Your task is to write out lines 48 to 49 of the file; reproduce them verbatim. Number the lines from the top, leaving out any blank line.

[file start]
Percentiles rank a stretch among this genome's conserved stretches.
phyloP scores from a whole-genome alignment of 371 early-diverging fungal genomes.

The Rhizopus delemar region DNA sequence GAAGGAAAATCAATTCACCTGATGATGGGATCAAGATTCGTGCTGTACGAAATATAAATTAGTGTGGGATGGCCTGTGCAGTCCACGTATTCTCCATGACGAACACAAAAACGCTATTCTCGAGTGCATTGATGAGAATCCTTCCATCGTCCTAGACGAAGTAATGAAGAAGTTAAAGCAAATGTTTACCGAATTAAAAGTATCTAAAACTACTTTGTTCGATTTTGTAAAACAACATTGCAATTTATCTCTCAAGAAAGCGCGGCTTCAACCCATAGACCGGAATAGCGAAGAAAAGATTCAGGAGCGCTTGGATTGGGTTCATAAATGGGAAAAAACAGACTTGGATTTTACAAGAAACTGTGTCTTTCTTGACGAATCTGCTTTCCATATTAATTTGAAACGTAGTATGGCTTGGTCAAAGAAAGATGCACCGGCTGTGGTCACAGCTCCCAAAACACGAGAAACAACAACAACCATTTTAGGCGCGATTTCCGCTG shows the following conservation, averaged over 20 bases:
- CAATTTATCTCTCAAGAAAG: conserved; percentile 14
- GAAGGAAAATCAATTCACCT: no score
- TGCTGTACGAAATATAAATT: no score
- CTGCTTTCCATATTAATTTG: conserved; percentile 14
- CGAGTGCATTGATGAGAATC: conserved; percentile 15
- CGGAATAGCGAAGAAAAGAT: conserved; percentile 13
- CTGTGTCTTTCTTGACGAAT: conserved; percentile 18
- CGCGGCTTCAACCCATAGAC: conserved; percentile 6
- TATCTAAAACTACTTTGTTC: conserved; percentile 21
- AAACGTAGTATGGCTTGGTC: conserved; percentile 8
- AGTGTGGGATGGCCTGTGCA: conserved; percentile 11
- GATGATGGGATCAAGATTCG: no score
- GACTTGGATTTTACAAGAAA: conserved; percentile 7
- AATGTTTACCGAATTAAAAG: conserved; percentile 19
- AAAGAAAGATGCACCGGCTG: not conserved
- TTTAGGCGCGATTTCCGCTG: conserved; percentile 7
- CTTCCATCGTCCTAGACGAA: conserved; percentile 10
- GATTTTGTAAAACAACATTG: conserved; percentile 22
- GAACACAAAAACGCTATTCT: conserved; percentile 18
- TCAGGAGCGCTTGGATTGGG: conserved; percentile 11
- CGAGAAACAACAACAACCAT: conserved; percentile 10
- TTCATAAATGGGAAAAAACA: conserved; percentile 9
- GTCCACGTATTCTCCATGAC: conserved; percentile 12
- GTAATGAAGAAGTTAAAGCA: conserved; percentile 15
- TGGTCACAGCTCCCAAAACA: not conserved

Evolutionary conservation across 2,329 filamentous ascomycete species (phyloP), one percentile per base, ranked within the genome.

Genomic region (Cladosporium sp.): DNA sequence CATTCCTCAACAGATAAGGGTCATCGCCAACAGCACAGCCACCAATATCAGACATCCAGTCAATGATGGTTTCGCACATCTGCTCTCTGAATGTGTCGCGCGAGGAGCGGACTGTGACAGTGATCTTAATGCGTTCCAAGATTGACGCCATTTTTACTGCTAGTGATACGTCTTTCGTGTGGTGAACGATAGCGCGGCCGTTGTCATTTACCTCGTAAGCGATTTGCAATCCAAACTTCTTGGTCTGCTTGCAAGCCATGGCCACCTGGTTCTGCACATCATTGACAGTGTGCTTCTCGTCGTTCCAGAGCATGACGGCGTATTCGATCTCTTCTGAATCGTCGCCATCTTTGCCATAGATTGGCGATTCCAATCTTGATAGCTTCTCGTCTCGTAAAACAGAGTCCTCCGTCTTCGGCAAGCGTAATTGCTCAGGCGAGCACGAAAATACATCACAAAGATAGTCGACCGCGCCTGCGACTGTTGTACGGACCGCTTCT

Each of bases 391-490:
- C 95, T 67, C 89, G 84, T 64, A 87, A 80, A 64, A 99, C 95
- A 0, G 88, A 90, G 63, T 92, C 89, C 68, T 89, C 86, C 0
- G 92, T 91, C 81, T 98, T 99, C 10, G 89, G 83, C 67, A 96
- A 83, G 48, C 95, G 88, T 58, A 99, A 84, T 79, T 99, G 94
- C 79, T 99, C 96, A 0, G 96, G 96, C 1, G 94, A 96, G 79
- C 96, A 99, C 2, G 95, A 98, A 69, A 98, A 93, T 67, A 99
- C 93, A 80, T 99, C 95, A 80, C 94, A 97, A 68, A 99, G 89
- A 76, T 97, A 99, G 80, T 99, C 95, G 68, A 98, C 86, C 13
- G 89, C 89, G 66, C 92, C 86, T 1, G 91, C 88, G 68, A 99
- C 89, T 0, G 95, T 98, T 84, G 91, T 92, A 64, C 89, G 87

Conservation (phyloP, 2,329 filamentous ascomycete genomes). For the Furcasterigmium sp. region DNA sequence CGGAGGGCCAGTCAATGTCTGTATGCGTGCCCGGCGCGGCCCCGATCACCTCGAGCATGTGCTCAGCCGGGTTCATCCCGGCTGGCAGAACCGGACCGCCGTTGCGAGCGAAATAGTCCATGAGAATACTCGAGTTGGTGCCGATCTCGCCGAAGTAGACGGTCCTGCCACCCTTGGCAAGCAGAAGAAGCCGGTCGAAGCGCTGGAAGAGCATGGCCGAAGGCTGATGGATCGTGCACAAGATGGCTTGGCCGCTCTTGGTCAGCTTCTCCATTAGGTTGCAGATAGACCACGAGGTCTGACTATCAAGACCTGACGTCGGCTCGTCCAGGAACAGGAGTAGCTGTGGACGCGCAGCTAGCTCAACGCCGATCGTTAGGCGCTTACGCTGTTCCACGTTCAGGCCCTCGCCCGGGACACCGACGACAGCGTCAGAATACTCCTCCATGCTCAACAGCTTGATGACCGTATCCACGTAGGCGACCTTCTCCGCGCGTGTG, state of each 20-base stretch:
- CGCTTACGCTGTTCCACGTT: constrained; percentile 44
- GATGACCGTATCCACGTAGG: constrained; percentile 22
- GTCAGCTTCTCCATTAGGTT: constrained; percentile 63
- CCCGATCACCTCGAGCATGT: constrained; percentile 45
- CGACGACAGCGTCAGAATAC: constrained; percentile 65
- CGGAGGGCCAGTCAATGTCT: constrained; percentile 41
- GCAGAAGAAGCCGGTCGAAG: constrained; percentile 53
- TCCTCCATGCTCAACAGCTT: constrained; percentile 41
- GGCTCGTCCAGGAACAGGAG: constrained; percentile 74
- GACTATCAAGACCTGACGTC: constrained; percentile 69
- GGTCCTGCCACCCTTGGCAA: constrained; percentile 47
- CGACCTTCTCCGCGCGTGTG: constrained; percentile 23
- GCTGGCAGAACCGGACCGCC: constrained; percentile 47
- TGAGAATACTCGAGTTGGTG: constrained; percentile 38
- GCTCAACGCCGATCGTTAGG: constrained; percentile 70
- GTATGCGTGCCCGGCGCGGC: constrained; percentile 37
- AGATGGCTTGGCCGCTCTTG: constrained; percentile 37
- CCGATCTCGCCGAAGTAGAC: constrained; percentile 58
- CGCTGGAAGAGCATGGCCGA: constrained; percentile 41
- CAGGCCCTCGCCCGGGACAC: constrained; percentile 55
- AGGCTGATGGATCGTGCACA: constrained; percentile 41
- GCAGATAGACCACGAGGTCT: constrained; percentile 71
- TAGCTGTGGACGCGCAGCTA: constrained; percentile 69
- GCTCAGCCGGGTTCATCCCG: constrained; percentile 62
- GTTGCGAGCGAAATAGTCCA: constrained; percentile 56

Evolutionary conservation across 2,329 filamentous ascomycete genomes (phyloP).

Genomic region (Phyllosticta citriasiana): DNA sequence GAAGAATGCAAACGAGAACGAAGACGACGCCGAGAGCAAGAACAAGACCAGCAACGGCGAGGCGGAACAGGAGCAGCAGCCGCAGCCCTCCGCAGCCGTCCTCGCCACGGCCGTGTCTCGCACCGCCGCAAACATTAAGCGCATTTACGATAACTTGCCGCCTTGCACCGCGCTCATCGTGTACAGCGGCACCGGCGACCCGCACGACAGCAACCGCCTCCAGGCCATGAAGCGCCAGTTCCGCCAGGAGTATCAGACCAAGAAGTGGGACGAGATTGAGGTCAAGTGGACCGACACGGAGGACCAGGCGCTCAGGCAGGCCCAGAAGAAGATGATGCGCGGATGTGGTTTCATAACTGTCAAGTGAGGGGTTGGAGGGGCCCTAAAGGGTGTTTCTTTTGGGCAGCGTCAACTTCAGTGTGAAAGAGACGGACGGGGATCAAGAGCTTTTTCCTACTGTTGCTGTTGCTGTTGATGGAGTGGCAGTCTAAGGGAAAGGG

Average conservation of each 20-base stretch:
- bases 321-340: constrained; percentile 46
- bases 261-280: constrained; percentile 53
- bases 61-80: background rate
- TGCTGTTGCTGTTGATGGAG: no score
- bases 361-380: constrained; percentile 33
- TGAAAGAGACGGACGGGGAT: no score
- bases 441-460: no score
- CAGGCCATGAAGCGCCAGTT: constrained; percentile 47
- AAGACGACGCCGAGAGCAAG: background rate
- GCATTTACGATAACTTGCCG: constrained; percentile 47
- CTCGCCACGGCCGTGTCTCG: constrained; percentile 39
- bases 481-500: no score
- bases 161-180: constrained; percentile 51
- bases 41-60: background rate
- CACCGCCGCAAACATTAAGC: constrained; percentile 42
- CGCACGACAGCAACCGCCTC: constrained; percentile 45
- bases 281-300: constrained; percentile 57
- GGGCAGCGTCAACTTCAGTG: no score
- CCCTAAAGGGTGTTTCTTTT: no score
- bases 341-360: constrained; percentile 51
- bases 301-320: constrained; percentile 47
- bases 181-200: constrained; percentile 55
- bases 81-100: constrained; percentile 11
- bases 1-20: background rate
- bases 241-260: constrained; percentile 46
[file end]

- CGGAGGGCCAGTCAATGTCT: constrained; percentile 41
- GCAGAAGAAGCCGGTCGAAG: constrained; percentile 53